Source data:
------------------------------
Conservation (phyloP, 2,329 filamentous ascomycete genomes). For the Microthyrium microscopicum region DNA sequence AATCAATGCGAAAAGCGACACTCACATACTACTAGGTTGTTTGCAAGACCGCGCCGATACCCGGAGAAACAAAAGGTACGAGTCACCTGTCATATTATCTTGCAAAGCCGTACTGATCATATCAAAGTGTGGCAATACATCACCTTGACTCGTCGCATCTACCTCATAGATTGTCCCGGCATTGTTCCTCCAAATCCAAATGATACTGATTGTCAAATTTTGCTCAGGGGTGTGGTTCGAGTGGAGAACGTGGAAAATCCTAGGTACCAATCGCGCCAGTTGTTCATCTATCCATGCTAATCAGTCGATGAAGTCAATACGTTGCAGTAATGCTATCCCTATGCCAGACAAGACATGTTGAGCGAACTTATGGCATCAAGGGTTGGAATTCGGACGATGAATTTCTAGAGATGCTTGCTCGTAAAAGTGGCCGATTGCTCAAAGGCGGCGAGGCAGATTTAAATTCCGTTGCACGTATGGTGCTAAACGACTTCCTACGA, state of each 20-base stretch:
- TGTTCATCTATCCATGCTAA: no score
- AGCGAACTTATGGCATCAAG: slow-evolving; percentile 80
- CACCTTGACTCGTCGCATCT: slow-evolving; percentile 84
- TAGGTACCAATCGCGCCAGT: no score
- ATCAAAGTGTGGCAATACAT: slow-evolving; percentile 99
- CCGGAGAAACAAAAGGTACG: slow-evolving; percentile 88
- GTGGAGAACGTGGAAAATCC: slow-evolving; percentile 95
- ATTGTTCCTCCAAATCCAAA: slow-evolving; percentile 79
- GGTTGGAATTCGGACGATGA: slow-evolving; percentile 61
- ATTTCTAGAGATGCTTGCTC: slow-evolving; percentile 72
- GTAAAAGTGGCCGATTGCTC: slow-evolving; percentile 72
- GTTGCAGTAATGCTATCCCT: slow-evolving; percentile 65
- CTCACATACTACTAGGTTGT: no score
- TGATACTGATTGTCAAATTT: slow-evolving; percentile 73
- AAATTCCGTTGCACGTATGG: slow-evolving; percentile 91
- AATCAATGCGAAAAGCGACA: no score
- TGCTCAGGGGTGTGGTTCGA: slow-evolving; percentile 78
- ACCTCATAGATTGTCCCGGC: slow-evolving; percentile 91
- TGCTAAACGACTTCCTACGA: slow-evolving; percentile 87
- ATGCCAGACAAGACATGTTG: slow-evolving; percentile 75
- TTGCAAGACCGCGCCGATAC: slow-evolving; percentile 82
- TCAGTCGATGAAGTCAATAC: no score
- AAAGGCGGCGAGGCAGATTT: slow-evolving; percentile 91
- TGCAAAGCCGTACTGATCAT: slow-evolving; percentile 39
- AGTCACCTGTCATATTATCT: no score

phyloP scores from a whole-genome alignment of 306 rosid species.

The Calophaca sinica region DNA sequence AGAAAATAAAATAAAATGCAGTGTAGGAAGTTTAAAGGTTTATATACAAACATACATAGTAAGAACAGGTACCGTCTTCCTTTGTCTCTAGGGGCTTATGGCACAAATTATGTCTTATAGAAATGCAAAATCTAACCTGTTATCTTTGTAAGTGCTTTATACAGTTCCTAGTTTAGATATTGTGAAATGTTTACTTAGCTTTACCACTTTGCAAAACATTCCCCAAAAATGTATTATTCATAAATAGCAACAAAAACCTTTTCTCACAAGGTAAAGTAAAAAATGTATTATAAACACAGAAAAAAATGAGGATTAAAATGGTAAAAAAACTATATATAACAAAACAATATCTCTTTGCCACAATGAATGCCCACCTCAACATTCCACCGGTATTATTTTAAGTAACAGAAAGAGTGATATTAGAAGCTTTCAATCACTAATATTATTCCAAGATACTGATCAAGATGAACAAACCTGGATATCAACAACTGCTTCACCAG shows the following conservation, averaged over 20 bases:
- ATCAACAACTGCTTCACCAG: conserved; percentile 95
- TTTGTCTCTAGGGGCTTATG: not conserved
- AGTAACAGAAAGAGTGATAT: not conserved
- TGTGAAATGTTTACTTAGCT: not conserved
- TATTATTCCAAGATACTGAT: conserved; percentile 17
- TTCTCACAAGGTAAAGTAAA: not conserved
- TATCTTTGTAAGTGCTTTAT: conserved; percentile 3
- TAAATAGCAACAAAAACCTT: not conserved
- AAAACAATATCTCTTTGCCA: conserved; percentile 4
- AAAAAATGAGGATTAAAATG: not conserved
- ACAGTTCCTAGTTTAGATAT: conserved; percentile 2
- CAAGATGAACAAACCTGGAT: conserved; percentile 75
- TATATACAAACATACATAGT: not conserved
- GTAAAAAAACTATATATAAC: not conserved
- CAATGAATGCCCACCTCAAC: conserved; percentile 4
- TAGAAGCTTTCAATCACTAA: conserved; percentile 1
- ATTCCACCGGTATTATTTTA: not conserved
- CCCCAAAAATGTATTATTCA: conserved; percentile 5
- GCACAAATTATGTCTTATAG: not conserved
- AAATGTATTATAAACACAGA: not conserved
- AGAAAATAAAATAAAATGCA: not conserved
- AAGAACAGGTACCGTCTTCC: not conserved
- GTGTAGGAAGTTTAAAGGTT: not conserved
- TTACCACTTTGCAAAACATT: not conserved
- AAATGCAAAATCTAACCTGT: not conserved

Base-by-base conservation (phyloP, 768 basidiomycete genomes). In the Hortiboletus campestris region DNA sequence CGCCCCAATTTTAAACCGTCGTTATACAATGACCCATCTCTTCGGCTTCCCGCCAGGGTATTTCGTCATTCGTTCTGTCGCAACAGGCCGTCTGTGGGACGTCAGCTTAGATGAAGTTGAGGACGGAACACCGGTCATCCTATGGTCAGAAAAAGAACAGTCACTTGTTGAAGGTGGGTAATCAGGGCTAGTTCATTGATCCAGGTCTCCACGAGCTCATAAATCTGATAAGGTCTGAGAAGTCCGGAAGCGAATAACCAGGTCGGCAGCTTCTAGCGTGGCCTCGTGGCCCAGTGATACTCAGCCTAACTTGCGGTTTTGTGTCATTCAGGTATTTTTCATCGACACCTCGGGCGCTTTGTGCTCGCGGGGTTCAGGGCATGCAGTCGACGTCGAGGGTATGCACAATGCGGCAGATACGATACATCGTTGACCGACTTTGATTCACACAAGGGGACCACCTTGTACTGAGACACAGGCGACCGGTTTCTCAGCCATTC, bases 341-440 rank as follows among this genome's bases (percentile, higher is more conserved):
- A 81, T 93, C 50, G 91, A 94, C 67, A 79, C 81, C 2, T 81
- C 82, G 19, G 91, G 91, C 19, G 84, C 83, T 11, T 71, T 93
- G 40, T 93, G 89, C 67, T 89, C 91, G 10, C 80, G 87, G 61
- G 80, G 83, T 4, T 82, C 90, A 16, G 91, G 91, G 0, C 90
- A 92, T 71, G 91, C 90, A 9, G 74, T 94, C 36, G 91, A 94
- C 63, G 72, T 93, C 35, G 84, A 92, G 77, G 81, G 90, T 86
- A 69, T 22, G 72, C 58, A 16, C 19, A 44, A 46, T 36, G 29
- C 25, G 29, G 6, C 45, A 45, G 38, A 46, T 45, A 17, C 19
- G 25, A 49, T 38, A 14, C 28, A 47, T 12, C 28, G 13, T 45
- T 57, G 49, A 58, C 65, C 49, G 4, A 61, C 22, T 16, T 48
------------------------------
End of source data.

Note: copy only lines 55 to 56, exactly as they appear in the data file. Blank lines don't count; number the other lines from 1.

- A 81, T 93, C 50, G 91, A 94, C 67, A 79, C 81, C 2, T 81
- C 82, G 19, G 91, G 91, C 19, G 84, C 83, T 11, T 71, T 93